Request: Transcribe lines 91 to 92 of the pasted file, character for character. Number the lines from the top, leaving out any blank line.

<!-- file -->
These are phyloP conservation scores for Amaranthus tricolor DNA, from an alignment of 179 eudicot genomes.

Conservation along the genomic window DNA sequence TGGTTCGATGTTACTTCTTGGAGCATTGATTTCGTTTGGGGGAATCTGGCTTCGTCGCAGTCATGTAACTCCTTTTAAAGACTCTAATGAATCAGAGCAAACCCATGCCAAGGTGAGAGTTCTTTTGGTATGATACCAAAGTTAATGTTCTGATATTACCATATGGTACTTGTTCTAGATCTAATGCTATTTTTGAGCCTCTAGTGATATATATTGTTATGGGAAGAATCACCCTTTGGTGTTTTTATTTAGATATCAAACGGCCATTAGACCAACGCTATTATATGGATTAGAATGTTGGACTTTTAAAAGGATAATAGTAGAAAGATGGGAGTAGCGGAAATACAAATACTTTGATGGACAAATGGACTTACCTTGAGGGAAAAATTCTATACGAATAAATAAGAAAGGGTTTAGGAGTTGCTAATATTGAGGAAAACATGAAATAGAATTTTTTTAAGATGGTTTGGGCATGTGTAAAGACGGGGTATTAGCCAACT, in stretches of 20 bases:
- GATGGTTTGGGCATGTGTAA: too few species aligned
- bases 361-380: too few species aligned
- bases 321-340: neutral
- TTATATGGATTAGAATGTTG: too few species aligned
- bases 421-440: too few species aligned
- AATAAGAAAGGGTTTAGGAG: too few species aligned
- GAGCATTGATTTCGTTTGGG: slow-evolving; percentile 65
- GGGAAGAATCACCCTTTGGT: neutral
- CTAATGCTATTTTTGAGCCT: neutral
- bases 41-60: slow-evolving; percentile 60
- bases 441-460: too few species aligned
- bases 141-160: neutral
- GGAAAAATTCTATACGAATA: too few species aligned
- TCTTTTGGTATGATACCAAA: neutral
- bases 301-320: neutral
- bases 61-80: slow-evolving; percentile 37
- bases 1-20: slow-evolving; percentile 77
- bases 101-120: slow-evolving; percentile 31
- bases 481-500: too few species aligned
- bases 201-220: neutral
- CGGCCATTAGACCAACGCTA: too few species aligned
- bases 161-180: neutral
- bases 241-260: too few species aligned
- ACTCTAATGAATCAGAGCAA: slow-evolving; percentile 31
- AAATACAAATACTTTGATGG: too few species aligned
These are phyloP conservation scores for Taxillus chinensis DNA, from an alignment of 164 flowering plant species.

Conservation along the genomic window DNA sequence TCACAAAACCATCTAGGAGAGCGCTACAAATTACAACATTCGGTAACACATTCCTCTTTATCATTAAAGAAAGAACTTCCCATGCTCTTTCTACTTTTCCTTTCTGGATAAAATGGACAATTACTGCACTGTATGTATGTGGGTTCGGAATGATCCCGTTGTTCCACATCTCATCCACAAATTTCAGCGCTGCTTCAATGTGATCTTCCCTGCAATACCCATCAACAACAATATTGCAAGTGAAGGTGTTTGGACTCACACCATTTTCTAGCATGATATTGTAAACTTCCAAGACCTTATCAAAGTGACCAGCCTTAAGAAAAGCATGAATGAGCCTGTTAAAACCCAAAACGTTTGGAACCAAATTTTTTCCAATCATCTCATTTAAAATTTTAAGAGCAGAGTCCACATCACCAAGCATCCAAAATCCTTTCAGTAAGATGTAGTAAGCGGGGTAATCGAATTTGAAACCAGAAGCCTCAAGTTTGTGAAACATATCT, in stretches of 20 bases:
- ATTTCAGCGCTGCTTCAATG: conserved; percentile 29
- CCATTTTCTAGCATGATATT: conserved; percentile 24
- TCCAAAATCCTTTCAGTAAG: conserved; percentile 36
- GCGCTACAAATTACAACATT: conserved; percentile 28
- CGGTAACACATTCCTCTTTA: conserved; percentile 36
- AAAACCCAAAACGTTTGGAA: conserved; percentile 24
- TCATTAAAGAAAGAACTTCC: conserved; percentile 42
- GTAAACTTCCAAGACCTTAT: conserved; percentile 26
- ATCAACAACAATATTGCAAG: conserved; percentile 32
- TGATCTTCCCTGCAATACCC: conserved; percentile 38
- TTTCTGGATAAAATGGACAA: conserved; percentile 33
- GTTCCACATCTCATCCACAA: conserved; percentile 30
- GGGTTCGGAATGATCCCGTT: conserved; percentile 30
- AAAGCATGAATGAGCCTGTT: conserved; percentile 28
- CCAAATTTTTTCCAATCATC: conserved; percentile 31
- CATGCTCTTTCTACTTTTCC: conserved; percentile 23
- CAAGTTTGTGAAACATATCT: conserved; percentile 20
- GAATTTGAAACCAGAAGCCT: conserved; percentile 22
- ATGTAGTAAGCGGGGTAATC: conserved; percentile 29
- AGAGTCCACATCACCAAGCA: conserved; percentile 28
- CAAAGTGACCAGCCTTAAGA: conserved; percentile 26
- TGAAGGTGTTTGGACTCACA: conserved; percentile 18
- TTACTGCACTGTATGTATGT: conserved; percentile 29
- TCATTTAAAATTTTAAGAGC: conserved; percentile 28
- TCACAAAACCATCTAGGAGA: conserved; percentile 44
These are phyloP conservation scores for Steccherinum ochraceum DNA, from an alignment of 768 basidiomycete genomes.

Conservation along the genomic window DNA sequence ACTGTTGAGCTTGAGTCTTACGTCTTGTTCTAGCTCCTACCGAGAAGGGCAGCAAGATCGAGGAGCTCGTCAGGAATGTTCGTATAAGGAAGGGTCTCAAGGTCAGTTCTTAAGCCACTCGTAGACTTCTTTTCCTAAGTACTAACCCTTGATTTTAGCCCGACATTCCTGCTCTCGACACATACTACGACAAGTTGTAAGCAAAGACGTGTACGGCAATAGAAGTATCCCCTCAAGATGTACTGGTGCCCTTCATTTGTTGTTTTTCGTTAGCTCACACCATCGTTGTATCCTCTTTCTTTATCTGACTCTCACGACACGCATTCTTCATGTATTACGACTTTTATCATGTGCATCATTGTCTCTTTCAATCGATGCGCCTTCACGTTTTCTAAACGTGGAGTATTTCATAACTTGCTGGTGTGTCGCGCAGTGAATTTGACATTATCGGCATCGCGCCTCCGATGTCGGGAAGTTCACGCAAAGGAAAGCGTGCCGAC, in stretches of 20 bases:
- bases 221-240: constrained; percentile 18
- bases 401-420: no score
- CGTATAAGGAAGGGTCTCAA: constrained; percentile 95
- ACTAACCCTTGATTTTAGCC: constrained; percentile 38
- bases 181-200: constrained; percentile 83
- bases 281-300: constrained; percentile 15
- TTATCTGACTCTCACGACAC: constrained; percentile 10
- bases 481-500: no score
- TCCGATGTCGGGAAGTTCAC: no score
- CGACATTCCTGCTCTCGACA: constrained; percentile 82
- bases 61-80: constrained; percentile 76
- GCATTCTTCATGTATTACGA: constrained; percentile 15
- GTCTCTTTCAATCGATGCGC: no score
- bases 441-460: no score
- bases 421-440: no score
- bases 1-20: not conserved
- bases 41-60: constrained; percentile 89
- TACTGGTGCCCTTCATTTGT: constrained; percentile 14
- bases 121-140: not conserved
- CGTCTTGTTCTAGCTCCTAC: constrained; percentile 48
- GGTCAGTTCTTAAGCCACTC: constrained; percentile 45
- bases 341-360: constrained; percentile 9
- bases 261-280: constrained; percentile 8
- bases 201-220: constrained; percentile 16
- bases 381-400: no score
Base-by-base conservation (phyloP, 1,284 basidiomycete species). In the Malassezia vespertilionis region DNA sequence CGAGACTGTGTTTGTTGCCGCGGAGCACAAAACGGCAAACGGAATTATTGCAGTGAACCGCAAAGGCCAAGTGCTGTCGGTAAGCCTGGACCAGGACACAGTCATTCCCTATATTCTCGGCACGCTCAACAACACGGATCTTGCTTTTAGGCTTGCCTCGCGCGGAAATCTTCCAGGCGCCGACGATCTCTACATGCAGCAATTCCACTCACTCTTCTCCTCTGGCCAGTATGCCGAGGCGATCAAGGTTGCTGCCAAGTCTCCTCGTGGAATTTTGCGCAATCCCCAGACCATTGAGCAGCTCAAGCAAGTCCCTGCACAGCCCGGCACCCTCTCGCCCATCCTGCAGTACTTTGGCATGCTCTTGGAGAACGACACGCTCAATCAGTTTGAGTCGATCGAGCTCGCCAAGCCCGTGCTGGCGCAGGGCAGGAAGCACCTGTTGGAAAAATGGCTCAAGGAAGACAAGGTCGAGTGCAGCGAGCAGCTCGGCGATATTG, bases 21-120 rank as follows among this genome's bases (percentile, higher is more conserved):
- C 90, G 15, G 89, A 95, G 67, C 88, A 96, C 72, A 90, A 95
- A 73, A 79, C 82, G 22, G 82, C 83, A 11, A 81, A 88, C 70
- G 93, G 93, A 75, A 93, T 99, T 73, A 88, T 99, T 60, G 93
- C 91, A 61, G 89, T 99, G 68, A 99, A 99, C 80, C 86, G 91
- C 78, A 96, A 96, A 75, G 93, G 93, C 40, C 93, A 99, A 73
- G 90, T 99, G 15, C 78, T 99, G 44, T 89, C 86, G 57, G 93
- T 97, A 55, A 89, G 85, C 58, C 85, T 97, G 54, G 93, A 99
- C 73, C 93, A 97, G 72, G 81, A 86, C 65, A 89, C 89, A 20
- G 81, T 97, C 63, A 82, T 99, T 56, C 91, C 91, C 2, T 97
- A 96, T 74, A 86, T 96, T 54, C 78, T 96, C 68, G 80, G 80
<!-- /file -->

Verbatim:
- G 81, T 97, C 63, A 82, T 99, T 56, C 91, C 91, C 2, T 97
- A 96, T 74, A 86, T 96, T 54, C 78, T 96, C 68, G 80, G 80